My mom always says she's an 18-year-old living in an [insert real age here]-year-old body (I've been sworn to secrecy on this) and I think I her that more and more as time passes. Every once in a while something will happen like my baby brother gets his license, or I have a five-year high school reunion, or they start playing Chicago on the oldies station, and time slaps me upside the head because I haven't been paying it enough attention. Sometimes this makes me sad, sometimes I am proud, sometimes I feel nostalgic, and sometimes I get so excited I can barely hold it in. But it is always disconcerting.
That's why I love, love, love, this picture:
This is a picture me at eighteen months. But let's be honest, besides the height difference (one of the few times it's actually noticeable--yay!) this could have been taken today. Matching sweats? Check. Wild and crazy hair? Check. Kicking back in the office? Check. Lunch at my desk? Check. (I even had ravioli today.) This reminds me that while change is inevitable (except from a vending machine), some things--hopefully the best things, the essentials--don't have to change too much. (Also that I have been prepping for this job for over two decades.)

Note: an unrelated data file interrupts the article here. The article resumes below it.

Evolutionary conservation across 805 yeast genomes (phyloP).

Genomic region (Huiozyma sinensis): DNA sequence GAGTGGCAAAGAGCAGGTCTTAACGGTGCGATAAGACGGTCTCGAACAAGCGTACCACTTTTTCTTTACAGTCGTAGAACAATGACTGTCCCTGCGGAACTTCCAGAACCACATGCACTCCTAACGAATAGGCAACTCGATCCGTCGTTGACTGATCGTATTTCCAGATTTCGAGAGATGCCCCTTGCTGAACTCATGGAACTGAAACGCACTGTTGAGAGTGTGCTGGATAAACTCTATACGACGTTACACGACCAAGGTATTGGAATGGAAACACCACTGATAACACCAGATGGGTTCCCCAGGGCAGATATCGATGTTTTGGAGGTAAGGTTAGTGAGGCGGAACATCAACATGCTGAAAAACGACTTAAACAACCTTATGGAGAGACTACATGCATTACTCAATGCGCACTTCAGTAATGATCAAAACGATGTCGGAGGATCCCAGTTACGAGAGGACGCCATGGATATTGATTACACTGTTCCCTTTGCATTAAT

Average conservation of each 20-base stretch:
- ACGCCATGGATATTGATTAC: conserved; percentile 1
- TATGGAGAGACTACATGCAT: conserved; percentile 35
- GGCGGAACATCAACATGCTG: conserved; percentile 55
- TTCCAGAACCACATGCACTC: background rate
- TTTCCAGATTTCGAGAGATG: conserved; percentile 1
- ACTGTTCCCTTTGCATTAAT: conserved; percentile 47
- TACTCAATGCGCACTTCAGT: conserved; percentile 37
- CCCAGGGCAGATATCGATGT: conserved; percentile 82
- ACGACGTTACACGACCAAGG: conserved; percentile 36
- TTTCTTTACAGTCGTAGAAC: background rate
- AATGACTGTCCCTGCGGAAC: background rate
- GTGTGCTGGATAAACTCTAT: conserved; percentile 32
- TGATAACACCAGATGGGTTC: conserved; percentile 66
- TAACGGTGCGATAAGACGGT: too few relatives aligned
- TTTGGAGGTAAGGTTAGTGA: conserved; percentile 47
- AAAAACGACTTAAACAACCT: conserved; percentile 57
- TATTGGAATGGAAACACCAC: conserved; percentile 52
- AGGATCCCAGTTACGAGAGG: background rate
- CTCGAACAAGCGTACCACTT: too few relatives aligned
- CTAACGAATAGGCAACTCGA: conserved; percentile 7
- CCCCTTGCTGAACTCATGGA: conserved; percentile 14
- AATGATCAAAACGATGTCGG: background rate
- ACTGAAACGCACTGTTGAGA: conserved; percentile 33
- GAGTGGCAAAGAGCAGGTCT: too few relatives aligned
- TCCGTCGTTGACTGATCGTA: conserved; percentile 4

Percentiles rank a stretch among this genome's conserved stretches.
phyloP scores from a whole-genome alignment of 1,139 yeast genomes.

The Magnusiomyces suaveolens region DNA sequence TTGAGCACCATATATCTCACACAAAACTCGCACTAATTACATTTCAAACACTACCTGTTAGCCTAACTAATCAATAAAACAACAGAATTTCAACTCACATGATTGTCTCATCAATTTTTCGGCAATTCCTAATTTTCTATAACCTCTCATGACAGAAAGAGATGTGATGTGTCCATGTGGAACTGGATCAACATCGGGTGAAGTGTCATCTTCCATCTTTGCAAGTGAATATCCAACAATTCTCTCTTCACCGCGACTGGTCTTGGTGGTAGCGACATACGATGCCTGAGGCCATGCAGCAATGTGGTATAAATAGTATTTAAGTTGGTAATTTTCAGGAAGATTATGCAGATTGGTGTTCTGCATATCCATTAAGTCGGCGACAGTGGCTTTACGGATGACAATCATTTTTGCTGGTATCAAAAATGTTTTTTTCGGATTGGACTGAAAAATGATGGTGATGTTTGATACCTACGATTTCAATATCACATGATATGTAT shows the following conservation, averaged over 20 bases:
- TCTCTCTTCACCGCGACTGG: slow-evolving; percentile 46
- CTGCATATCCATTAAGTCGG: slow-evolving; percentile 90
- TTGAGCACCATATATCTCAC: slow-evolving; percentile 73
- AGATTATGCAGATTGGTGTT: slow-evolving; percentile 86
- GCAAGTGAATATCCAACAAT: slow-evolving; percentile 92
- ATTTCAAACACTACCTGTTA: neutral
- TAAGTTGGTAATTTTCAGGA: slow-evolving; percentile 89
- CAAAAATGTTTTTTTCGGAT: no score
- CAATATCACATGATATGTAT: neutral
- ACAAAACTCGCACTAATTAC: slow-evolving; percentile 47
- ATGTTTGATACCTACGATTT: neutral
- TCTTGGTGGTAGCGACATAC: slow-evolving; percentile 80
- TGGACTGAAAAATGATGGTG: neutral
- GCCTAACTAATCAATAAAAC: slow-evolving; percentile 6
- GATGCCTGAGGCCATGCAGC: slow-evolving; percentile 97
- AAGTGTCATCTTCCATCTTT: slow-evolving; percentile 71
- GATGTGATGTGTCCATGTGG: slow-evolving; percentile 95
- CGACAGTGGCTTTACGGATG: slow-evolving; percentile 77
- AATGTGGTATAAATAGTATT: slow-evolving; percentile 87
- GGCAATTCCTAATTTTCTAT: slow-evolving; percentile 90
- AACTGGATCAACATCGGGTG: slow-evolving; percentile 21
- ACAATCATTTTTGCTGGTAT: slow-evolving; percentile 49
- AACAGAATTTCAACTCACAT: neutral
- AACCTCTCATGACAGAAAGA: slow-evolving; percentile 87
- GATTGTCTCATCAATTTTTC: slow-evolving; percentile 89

- I was born partially deaf in one ear and have never regained full hearing. This made me speak with a lisp when I was younger, and while it has faded, I recall one home video in particular where I was trying to catch Shultze (a puppy named after Herbert Schultze by my Grandpa, a veteran who retired from the U.S. Navy as Chief Petty Officer. He recognized men of honor on both sides.), so I ran around yelling "Shul-thee! Shul-thee!" It's pretty cute, but I'm glad that's one thing that has changed (:
- I learned to read at a very young age and was reading Green Eggs and Ham out loud to my mom less than six months after this picture was taken. I've never stopped. (Reading in general, or Dr. Seuss in particular.)
- My grandma still has that booster seat. It's seen her through over twenty grandchildren and at least ten great-grandchildren.
Both these pictures remind me that even though I still cringe when I see Ian behind the wheel of his car, or think that I don't know enough to be a high school graduate, let alone have a Bachelor's degree, or vividly remember dancing around the house with my mom to her brand-new Chicago 17 cassette tape (probably even in those same purple sweats), I don't have to feel like I'm getting too old for any of those things.
Instead, like the namesakes of Bill Watterson's iconic duo, I can enjoy the faded, "70s" color of the past for what it was and be grateful for what it still is because "there is no color in this world that is not intended to make us rejoice."
And for the things that have changed, I can "take my [next] voyage. A great leap in the dark."